Outsider’s Eye

Posted by Speakeasy News > Friday 28 June 2019 > What's On

Photographer André Kertész, considered one of the major 2oth-century proponents of the photographic art, is currently the subject of a retrospective at the Château de Tours. Kertész was born in Hungary in 1894 and died in New York 101 years later, having spent a decade in Paris along the way.

Much of his work explores American scenes, though he kept an interest in surrealism from his time in Paris, from 1925.

He emigrated to New York in 1936, with a contract to work for Keystone photographic agency. Despite taking American nationality and living in the U.S.A. for the rest of his life, he never felt entirely comfortable there. His photos show his outsider’s view, and give a sense of isolation and alienation. He focused to a great extent on architecture, the giantism of the buildings dwarfing the humans.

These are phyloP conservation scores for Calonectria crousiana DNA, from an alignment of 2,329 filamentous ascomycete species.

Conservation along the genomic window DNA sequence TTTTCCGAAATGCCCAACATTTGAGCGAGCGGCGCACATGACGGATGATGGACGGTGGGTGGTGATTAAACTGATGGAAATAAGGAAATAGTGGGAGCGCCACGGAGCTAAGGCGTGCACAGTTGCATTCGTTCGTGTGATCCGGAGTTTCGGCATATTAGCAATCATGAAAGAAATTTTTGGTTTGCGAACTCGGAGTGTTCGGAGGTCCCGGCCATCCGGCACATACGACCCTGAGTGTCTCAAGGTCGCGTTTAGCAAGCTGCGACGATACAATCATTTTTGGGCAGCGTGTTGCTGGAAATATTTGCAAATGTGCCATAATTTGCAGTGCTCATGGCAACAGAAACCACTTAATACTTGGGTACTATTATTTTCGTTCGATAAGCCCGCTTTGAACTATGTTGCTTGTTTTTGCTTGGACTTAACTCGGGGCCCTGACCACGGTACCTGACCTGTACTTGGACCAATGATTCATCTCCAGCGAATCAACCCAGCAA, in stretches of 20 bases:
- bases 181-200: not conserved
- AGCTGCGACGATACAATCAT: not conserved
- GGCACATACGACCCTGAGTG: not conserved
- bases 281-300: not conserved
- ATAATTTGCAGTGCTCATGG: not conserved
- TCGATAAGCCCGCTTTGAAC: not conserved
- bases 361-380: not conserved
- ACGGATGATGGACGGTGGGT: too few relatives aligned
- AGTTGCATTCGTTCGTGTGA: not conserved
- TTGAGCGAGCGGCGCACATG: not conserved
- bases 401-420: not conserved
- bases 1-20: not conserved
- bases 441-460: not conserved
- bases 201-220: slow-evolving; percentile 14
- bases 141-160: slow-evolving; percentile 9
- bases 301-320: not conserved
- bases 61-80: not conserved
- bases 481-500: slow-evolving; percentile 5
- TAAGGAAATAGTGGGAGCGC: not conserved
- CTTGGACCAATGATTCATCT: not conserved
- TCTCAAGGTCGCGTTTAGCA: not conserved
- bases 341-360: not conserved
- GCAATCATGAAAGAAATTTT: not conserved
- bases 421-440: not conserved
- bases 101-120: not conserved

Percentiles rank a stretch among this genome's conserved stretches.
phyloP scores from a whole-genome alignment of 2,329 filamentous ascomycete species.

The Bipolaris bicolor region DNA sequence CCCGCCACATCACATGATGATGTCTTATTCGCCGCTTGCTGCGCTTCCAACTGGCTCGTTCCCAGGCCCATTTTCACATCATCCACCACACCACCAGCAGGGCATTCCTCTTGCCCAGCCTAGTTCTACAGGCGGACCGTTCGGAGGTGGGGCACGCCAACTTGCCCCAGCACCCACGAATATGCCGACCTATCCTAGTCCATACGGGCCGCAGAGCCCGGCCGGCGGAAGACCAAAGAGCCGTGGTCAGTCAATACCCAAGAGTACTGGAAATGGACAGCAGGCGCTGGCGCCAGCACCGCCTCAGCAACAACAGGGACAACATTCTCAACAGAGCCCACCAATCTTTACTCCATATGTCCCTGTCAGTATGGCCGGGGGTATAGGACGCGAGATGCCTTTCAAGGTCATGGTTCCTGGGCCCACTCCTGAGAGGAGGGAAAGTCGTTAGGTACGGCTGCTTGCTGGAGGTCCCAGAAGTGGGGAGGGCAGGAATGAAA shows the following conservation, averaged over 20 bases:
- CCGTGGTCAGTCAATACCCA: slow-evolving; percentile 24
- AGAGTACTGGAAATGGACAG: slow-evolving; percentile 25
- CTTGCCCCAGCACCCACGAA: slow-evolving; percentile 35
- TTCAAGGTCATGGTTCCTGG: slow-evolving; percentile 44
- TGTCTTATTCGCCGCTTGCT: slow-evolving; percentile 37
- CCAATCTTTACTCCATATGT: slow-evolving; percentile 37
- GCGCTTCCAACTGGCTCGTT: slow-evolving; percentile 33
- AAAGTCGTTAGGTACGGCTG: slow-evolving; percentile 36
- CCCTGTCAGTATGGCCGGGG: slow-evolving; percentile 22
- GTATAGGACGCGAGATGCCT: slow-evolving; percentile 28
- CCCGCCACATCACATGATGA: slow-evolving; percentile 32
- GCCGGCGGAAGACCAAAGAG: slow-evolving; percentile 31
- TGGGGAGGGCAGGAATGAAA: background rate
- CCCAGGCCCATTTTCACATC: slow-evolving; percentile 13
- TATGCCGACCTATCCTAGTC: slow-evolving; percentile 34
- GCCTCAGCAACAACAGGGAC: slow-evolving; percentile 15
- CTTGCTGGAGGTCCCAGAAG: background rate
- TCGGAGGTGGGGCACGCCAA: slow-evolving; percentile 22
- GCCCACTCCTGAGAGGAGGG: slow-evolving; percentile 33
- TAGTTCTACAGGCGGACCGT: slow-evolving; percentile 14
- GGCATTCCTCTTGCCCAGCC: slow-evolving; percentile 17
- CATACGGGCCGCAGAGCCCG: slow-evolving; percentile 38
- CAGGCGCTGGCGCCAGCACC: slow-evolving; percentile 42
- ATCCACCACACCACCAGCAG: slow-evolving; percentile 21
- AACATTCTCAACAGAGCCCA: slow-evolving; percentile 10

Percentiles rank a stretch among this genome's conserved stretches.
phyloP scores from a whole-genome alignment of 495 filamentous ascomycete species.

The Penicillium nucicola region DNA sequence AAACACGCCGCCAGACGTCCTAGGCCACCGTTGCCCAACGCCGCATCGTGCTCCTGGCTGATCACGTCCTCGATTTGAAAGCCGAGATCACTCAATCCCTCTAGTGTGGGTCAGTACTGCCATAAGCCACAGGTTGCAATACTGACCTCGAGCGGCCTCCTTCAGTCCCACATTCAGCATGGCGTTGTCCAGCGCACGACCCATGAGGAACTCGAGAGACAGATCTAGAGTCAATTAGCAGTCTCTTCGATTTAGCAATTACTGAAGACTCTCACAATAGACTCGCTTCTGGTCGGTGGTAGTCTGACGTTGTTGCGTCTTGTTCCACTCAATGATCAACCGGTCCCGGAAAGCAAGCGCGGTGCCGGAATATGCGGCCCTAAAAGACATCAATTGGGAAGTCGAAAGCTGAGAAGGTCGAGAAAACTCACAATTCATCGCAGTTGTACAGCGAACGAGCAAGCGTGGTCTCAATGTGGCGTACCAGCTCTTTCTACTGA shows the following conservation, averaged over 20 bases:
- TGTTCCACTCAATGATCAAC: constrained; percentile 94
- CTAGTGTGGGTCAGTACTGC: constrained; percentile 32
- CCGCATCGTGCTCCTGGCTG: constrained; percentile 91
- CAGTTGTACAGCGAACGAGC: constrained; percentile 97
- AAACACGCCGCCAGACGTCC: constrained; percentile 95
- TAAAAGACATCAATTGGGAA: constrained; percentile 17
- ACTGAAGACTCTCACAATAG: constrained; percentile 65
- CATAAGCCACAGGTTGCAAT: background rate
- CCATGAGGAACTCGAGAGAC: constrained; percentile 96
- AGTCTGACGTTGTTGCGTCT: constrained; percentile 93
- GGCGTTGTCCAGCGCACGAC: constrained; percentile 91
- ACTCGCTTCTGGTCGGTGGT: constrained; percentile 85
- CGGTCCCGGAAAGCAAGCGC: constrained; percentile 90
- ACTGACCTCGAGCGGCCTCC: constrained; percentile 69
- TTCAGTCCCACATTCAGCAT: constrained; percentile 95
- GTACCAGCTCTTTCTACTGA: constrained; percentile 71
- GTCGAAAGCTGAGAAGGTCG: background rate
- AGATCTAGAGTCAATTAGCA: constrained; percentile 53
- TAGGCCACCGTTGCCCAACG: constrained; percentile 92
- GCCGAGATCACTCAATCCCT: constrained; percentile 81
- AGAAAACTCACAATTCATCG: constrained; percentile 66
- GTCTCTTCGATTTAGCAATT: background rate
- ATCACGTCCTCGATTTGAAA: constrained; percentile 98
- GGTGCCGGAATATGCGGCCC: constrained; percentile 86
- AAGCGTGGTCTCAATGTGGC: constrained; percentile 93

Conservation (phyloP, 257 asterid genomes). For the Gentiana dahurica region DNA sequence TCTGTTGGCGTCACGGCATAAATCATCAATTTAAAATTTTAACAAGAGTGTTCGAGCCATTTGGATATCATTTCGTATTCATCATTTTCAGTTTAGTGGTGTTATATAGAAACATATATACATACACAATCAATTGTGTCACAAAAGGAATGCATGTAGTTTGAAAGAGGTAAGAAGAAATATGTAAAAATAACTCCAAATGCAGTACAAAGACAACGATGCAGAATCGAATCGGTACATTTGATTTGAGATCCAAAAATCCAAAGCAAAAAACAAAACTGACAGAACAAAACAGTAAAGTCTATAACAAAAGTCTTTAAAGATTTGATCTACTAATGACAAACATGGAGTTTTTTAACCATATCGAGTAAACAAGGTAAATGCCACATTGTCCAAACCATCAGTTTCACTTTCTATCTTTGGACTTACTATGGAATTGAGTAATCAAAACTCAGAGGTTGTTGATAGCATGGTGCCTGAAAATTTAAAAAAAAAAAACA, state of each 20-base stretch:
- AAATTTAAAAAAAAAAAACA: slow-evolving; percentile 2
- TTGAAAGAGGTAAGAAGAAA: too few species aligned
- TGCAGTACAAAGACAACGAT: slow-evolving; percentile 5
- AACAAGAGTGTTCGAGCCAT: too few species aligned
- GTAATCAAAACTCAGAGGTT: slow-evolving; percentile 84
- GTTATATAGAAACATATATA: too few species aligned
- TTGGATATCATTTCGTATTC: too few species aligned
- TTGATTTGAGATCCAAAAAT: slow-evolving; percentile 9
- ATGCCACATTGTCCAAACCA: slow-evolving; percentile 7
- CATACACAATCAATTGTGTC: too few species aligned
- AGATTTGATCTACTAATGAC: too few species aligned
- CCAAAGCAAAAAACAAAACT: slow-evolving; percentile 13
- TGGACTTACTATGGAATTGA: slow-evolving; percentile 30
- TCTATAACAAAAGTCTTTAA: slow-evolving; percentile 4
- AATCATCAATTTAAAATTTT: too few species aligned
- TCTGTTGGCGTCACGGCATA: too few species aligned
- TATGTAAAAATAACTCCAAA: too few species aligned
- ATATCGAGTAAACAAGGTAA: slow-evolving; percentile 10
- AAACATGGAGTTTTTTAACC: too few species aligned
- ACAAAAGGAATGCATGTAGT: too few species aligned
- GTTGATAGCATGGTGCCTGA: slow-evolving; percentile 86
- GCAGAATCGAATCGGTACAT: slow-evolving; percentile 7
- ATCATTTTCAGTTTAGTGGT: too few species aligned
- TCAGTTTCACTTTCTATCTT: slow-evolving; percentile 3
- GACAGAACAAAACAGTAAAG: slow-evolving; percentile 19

New York, 1939

From 1963, he retired from commercial work, but at the same time began to receive recognition from the art world, with exhibitions at the Museum of Modern Art, the Bibliothèque nationale de France, and the Venice Biennale.

Arm and fan, 1937

He retained his interest in distortions and surreal views throughout his life, latterly using Polaroids to capture instant images.

Untitled, From My Window series, reproduction from a Polaroid, 1979-1981

L’équilibriste André Kertész
Jeu de Paume – Château de Tours
26 June-27 October 2019

Self-portrait, 1929